Cutaneous anthrax

Common Name(s)

Cutaneous anthrax

Cutaneous anthrax (Hide Porter’s Disease) is an anthrax infection on the skin. It is most commonly contracted when anthrax spores, specifically B. anthracis spores, enter the skin either through a cut or other openings. People who handle infected animals or contaminated animal products such as wool or hair are at the highest risk for developing cutaneous anthrax. Cutaneous anthrax usually takes 1-7 days to develop after skin exposure. Most often there is a concentrated dark black itchy center in the affected area surrounded by skin inflammation and blisters. Cutaneous anthrax infections usually do not cause pain and are rarely fatal if treated. The infection can be cured with antibiotics and affected individuals usually make a full recovery. The best preventative measure is to use caution when dealing with animals or animal products which may be contaminated with anthrax especially if you have any cuts or scrapes. If you or a family member has been diagnosed with cutaneous anthrax, talk with your doctor about the most current treatment options available. See also Anthrax.

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Following organizations serve the condition "Cutaneous anthrax" for support, advocacy or research.

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Scientific Literature

Articles from the PubMed Database

Research articles describe the outcome of a single study. They are the published results of original research.
The terms "Cutaneous anthrax" returned 50 free, full-text research articles on human participants. First 3 results:

Rates and risk factors for human cutaneous anthrax in the country of Georgia: National surveillance data, 2008-2015.
 

Author(s): Ana Kasradze, Diana Echeverria, Khatuna Zakhashvili, Christian Bautista, Nicholas Heyer, Paata Imnadze, Veriko Mitrskhulava

Journal:

 

Anthrax is endemic in the country of Georgia. The most common cutaneous anthrax form accounts for 95% of anthrax cases and often is self-resolving. Humans are infected from processing contaminated animal products, contacting sick animals, or by insect bites.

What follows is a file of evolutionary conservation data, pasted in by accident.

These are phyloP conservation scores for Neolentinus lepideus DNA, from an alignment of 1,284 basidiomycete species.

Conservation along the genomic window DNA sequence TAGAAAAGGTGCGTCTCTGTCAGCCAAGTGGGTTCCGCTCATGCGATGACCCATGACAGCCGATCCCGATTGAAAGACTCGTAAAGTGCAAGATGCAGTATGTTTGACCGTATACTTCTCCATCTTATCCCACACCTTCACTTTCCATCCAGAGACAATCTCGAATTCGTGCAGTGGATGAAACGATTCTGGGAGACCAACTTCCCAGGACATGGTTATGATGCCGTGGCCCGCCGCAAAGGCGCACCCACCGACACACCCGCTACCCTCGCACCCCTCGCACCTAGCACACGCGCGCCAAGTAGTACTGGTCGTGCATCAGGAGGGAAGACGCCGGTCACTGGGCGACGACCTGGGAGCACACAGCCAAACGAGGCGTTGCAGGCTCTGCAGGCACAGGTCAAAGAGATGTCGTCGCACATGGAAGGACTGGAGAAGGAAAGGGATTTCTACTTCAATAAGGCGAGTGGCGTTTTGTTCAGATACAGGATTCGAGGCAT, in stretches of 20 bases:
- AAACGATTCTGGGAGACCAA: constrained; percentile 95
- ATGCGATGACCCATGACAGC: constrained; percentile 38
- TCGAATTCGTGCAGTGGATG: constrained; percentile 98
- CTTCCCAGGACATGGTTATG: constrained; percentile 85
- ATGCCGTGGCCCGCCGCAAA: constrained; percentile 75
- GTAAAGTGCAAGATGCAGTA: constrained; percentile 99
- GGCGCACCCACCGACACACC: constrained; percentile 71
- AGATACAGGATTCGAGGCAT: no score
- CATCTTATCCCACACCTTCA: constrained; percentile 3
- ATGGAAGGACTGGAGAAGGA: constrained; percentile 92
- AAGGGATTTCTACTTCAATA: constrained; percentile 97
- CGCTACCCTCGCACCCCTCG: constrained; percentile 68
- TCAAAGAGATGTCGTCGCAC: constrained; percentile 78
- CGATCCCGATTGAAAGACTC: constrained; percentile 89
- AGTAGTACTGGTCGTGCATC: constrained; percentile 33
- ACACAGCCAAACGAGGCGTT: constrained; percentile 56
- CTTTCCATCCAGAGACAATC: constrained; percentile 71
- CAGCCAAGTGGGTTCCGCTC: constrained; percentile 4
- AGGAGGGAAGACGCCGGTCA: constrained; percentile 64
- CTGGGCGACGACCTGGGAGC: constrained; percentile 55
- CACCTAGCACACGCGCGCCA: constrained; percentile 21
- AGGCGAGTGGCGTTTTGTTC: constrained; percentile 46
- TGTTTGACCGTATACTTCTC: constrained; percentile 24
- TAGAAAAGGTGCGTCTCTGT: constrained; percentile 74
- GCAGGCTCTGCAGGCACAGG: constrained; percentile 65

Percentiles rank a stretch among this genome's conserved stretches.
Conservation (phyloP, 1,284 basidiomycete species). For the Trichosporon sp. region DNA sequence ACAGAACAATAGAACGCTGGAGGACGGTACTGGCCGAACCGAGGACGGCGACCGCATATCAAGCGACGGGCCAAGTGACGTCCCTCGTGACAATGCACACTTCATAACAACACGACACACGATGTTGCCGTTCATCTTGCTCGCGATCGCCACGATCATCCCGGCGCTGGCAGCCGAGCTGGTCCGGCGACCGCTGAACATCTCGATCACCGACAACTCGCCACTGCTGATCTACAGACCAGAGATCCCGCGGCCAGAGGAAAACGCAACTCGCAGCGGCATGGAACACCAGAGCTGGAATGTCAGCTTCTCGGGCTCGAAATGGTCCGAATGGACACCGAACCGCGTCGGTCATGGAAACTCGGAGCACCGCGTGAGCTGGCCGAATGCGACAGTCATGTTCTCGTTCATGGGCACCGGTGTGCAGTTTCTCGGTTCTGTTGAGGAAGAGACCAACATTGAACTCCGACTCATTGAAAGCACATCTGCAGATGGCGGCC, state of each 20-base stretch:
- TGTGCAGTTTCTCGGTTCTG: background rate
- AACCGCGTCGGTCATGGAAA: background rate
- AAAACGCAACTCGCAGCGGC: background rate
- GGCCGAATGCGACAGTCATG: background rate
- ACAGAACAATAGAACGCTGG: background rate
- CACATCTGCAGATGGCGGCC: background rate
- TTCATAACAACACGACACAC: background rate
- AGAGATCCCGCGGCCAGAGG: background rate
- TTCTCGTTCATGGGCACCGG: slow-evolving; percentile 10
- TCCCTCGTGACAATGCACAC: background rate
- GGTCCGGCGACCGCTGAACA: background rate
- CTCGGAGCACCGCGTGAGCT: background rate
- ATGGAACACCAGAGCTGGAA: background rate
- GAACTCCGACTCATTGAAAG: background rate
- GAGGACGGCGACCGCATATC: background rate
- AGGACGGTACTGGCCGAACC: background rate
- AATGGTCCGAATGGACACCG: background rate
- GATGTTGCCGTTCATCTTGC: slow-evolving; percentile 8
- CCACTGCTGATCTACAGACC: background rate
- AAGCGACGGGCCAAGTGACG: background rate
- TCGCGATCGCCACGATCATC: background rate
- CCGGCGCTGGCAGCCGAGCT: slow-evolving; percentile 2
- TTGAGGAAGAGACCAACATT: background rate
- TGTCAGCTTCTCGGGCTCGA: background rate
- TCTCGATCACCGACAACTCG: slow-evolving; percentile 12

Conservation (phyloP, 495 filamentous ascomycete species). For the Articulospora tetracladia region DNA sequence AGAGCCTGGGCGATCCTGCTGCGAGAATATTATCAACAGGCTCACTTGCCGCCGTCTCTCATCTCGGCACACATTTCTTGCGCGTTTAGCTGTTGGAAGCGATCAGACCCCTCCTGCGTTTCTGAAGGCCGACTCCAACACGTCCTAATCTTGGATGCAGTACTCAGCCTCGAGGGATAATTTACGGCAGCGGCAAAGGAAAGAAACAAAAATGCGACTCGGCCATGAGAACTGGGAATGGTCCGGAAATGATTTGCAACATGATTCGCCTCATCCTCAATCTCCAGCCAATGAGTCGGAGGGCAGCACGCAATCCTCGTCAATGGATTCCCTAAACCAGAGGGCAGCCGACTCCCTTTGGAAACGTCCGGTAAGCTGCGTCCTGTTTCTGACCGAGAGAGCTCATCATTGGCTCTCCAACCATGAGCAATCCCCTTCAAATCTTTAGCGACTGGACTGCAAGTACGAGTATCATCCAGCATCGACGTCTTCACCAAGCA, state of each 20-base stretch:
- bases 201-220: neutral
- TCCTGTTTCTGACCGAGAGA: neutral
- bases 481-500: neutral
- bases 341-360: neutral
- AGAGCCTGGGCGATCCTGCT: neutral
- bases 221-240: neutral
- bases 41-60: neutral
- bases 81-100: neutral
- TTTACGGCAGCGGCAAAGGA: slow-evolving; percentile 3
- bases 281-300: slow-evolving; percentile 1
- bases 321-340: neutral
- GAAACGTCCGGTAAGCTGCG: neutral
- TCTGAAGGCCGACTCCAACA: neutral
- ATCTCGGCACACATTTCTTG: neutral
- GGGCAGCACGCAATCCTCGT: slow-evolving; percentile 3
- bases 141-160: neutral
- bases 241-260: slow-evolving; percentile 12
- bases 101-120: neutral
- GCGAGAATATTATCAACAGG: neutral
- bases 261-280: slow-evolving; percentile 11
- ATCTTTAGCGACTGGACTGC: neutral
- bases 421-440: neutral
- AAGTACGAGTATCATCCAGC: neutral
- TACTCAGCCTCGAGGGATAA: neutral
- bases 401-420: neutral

Last Updated: 31 Dec 1969

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Diagnosis of cutaneous anthrax in resource-poor settings in West Arsi Province, Ethiopia.
 

Author(s): Ramón Pérez-Tanoira, Jose Manuel Ramos, Laura Prieto-Pérez, Abraham Tesfamariam, Seble Balcha, Gabre Tissiano, Alfonso Cabello, Juan Cuadros, Natalia Rodríguez-Valero, Pablo Barreiro, Francisco Reyes, Miguel Górgolas

Journal: Ann Agric Environ Med. 2017 Dec;24(4):712-715.

 

Cutaneous anthrax is a zoonotic disease caused by the spore-forming bacterium Bacillus anthracis, which typically presents with ulcers after contact with animals or animal products, and is rarely seen in high-income countries but is common in those with low- and middle-incomes. Objective. ...

Last Updated: 31 Dec 1969

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An outbreak of cutaneous anthrax in Yunnan, China.
 

Author(s): Ying Huang, Yingrong Du, Yaling Wang, Ning Wang, Jinsong Bai, Haiyun Chen, Hua He, Jun Xu, Yan Wu, Yun Luo, Xiaolong Li, Guodong Liang

Journal:

 

Last Updated: 31 Dec 1969

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Reviews from the PubMed Database

Review articles summarize what is currently known about a disease. They discuss research previously published by others.
The terms "Cutaneous anthrax" returned 3 free, full-text review articles on human participants. First 3 results:

Retrospective review of the case of cutaneous anthrax-malignant pustule from 1995 in 15-year old girl.
 

Author(s): Piotr Kajfasz, Michał Bartoszcze, Piotr Karol Borkowski, Wojciech Basiak

Journal: Przegl Epidemiol. 2014 ;68(4):657-9.

 

A 15-year-old girl was admitted to our Department with cutaneous lesion resembling black eschar. Anamnesis revealed that before getting ill she was wearing pullover made of rough sheep's wool and ornaments made of leather like straps. Cutaneous anthrax was confirmed by identification ...

Last Updated: 31 Dec 1969

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A review of cutaneous anthrax and its outcome.
 

Author(s): Mehmet Doganay, Gokhan Metan, Emine Alp

Journal: J Infect Public Health. 2010 ;3(3):98-105.

 

Anthrax is still an endemic disease in some countries in the world and has become a re-emerging disease in western countries with recent intentional outbreak. The aim of this study was to review our clinical experience with cutaneous anthrax cases. From the patient's files, transmission ...

Last Updated: 31 Dec 1969

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A case of cutaneous anthrax.
 

Author(s): N Natori

Journal: Tohoku J. Exp. Med.. 1995 Jul;176(3):187-90.

 

A 63-year-old man developed black crusts on the parietal scalp that showed mixed infections of dermatophytes and Bacillus anthracis on culture. The lesions improved with bifonazole, griseofulvin and bacampicillin hydrochloride. Although cutaneous anthrax is now a very rare disease, ...

Last Updated: 31 Dec 1969

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